Why Hasn’t Jesus Returned?

Many of us undoubtedly have mixed emotions now that Christmas is over. Some of us are exhausted. Some are disappointed with the gifts we gave or received. Some of us are worried about having spent too much money during the holiday, and we dread seeing our credit card bills coming in the mail. Some of us have a happy glow due to being with family and friends, and for many of us, this season has been a wonderful experience of revisiting the wonder of the Savior’s birth. On this day after Christmas, may I suggest that the most logical thing for us to do is shift our focus from His First Coming to His Second Coming. He showed up the first time, in the fullness of time and according to prophecy. He will do so again. In 2 Peter 3:1–12, Peter deals with this subject, discussing in some detail the return of Christ to this planet, warning us of a skeptical question and providing a Scriptural answer. Let’s end the year with this forward-looking passage.

A Skeptical Question (vv. 3–7). Here Peter says that in the last days, scoffers are going to challenge Christians with an awkward question. The Greek word for “last” days here is eskatos from which we get our English term “eschatology.” This is a phrase that occurs five times in the New Testament, and it seems to refer to this present age—to the age of grace, the age of the church, the years between the Day of Pentecost when the church was born, and the coming of Christ. Now, Peter says that we can be sure of one thing about these last days—that there will be skeptics who belittle and ridicule and seek to marginalize the teachings of God’s Word. And they will be asking, “Where is His coming? Why hasn’t Christ come back? Why haven’t your predictions come true? Where is He?”

Peter goes on to explain in verse 5 that these scoffers are deliberately rejecting the biblical warnings of the flood of Noah. During those days, people forgot about God. They started thinking about immoral sex all day long and all night long, and their society became very sensual and degraded and violent. If they had had TVs in that day, they would probably have invented some of the programming we’re getting on our televisions today. There was dishonesty and thievery and an overall lack of the fear of God in their culture. For many years, while he was building the ark, Noah preached a message of warning, but nobody listened; nobody responded. Not one. Then the day came, Noah and his family entered the ark, and God closed the door. The game was up. Time was gone. The rain began to fall, the floods came, the ark rose, the people scratched at the door trying to get in, but it was too late. They had passed the redemption point.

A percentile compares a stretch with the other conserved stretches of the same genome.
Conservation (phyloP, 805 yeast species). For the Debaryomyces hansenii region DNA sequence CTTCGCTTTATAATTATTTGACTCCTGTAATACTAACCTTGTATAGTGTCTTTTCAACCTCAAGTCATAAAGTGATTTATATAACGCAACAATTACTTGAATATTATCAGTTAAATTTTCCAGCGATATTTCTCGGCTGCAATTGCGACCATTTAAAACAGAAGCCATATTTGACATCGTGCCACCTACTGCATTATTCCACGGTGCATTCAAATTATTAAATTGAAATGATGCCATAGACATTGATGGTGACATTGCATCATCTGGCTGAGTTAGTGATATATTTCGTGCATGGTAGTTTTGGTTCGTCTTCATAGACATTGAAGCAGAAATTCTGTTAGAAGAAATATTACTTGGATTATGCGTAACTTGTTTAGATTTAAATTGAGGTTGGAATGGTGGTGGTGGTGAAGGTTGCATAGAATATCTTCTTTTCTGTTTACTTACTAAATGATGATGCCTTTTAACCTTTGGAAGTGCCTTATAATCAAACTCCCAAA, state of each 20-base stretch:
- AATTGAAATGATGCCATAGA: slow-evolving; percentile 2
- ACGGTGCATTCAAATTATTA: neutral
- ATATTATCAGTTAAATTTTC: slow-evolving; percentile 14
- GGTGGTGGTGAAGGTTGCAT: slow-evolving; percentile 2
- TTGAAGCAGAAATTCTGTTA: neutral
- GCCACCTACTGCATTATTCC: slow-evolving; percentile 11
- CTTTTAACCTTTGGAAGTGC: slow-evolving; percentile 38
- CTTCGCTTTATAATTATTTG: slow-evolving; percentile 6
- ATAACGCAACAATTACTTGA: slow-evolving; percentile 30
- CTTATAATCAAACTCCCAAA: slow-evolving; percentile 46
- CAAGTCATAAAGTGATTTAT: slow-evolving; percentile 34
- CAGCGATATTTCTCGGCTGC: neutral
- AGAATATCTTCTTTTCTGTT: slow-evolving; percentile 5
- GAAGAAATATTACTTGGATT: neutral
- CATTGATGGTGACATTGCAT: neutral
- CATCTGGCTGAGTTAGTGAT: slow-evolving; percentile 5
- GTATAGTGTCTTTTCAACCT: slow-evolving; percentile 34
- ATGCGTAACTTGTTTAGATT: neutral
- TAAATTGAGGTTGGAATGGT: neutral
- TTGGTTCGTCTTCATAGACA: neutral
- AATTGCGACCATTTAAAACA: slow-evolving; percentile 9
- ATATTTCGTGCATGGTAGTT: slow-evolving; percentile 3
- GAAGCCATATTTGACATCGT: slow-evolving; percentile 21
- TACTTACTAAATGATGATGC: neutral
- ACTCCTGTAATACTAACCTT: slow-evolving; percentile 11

Right now is a season of preaching and pleading and warning. Be born again! Get right with God! Come to Christ! Change the way you’re living! Let Jesus Christ be your Savior and Lord! But one day soon, any day now, the door will be closed and judgment will fall. Peter tells us that right up until the moment of His return, scoffers will be asking, “Where is this coming He predicted?”

2. A Scriptural Answer (vv. 8–9). Here Peter provides two answers to the question: “Why hasn’t Christ come back?”

A. God does not calculate time the way we do (v. 8). We view time from the context of time, but God views time from the context of eternity and from that context there isn’t much difference between a day and a millennium. To God, the 2,000 years of Christian history—this age of grace—has only lasted a couple of days.

B. He is giving you and me time to repent (v. 9). God is waiting for you to be saved. He is delaying His coming in order to give some people a little more time to come to Jesus.

Published by Intentional Faith

Devoted to a Faith that Thinks

%d bloggers like this: